Oceans cover about 70% of the Earth's surface yet until recently there hadn't been an abundance of documentation in the form of underwater spherical panoramas. Standing on a beach on a stormy day and looking out across the water it's not hard to imagine why. The ocean poses logistical, technical and physiological challenges to a panoramic photographer, whether shooting spherical panoramas and "underpans" or with specialized hybrid systems. This episode will give you an amazing glimpse into the people who have not only risen to the challenge but have created masterworks. People who have combined engineering with an unparalleled creative vision and tackled the problems from all sides. We'll dive into the nitty-gritty and hope you rise to the surface inspired.
Hosts: Gavin Farrell, Cohost: Thomas Hayden
Aaron Spence - Founder Panedia.com
Corey Jaskolski - National Geographic Fellow
Jason Buchheim - Marine Biologist
Richard Chesher - Marine Biologist
SHOW NOTES & ADDITIONAL URLS/INFO
GRR: Transect Viewer: Dolphins
Catlin Seaview Survey:
Google Views Oceans:
National Geographic Fellow link:
National Geographic Magazine Issue shown:
Marine Biologist/Underwater Photographer/Adventurer: jasonbuchheim @ gmail.com
Director, Odyssey Expeditions Tropical Marine Biology Voyages:
Links to Jason's underwater panoramas
Jason's 3D panorama viewer can be used for viewing stereoscopic image pairs in side by side, over under (3DTV) and anaglyph (red-blue glasses) he has it set up to work with image pairs that have been uploaded to Gigapan.com
You can explore these images here http://www.3d-360.com please explore these and try zooming far into the scene. (these do not work on iOS devices currently, for demo of iOS devices, see http://www.3d-360.com/kemosabe )
If you would ever wish to try stereo panoramas, please sign up for a free account here
Contact Jason and he will try to set you up with an account and instructions on how to use the image pair alignment software. The 3D-360.com stereo software is actually does an amazing amount of stuff behind the scenes to create a smooth, seamless experiences for the users, without the alignment technology, deep zoom of stereo pairs would not be possible.
The first five panoramas shown in this episode as well as additional descriptions written by Richard himself, as follows:
I began taking professional underwater photographs in 1960 as a professional diver with Ribikoff Oceanics - a company that made underwater camera equipment. National Geographic first published one of my images in the November 1966 issue for an article about night diving in the Florida Keys. Since then I have taken and published thousands of ocean-related images from around the world.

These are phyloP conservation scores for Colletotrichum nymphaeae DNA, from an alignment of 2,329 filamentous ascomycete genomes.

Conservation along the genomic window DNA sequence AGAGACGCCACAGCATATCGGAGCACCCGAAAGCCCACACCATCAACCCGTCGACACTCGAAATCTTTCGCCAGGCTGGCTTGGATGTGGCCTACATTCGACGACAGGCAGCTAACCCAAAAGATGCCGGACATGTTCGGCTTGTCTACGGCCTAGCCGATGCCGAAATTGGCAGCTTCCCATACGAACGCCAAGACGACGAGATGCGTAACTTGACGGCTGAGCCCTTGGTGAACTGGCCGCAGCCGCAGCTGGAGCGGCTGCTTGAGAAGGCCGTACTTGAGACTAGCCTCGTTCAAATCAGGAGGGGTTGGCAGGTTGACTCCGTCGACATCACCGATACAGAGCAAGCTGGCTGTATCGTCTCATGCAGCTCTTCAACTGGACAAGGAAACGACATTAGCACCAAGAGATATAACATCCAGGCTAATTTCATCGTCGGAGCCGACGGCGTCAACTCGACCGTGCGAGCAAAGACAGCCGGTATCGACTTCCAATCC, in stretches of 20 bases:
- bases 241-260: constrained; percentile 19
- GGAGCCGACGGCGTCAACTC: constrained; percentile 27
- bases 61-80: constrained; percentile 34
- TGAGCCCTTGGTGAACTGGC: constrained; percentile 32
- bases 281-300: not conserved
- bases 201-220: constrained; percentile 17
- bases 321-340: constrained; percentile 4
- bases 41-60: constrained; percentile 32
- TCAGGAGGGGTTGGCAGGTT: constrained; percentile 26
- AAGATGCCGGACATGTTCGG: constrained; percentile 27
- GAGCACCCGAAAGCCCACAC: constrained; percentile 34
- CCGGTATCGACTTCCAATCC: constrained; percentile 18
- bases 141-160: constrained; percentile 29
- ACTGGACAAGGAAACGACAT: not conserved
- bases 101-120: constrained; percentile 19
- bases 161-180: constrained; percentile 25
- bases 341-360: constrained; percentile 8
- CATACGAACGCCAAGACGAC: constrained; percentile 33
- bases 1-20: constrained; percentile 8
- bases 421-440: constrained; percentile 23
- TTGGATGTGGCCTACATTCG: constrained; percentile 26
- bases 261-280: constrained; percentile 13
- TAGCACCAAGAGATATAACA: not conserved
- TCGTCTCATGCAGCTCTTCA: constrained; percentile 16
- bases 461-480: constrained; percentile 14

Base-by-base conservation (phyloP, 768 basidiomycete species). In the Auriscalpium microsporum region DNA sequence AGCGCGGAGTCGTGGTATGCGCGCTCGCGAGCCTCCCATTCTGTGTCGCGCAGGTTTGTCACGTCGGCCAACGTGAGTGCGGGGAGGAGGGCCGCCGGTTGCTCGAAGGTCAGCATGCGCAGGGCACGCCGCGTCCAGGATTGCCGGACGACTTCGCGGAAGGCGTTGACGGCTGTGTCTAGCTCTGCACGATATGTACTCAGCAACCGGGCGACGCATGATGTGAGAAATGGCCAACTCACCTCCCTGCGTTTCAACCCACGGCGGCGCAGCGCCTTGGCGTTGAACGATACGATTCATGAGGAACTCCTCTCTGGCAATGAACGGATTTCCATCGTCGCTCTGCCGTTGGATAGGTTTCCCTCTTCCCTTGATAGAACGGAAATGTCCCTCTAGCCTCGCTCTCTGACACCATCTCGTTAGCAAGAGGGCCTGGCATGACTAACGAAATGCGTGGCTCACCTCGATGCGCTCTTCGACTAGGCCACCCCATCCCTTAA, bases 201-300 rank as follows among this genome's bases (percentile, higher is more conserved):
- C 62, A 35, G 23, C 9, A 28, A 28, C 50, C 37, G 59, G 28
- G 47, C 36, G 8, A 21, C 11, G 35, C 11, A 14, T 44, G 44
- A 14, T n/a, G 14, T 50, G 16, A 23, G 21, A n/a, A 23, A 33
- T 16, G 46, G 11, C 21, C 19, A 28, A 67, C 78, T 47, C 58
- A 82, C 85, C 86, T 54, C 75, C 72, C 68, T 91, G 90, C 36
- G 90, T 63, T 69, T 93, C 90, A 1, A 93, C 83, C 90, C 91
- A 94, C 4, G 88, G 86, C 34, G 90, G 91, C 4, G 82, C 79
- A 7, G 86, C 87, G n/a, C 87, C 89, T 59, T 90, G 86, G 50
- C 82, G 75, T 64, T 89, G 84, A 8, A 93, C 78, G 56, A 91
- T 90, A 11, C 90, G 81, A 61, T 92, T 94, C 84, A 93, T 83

1. The Underwater Photographic Challenge
As everyone knows, taking photographs underwater is a challenge due to all sorts of technical issues, ranging from optical distortion and the various issues of trying to take a photograph through a giant salt water filter to hassling with big, bulky camera cases needed to keep the equipment dry.
And then there are physiological issues (breathing, cold, compressed atmosphere, nitrogen narcosis) and psychological issues (balance, orientation, fatigue) and dangerous marine creatures.
It is little wonder that 99% of underwater images are either close-up snapshots of fish or other sea life (specimen shots) or fuzzy blue images with maybe a highlight spot of color from a flash on something close to the camera. Except for science related photography for my environmental projects I was completely bored with underwater photography by the end of the last century.
2. The Underwater Sphere
And then, in February, 2008 I took my first underwater sphere image of a coral reef at the Bokissa Private Island Resort in Vanuatu.
I discovered a whole new world of underwater photography that revealed the true beauty and attraction of the underwater world. The sphere images offered a truly wonderful interactive scenic view of the coral reef.
3. Cloud Spheres of Fish
Over the next year I took lots more underwater sphere images, each time trying to overcome the technical problems associated with successfully stitching the images into a sphere - like keeping the camera in exactly the same spot while turning it around (tripods and pano heads were out of the question) plus issues of poor edge definition and moving targets (like fish) and areas with nothing but deep blue. Fortunately Kolor's AutoPano software somehow managed to stitch the images together with some extra cleanup of half-fish and coral glitches in Photoshop.
4. The Monster in the Center of the Sphere
Now I was able to take behavior-oriented images; sphere images that showed aspects of coral reef behavioral science.
But the big problem of taking behavioral images of coral reef creatures was the giant monster thrashing around right in the middle of the image - me.
So I decided to get rid of the monster that was scaring the fish by building an automated system that took the sphere image without my being in the water. It was a fairly simple rig and I was able to take images like this one of schooling yellow snapper.
5. Expanding the Bubble
I wanted to see how far I could push the limits of an underwater seascape. So I did a series of sphere images out in the clear waters of New Caledonia's Great Southern lagoon. This one was, I think, the one that looked great and showed something of the mega-structure of the reef itself.
6. From here to Infinity
And then, on one of those rare special days when it is so calm and clear you can see the whole reef as if there was no water, I decided to try capture a view of the coral reef that showed the reef and the lagoon and the lagoon island all in one sphere; from the coral head right under me to the far horizon: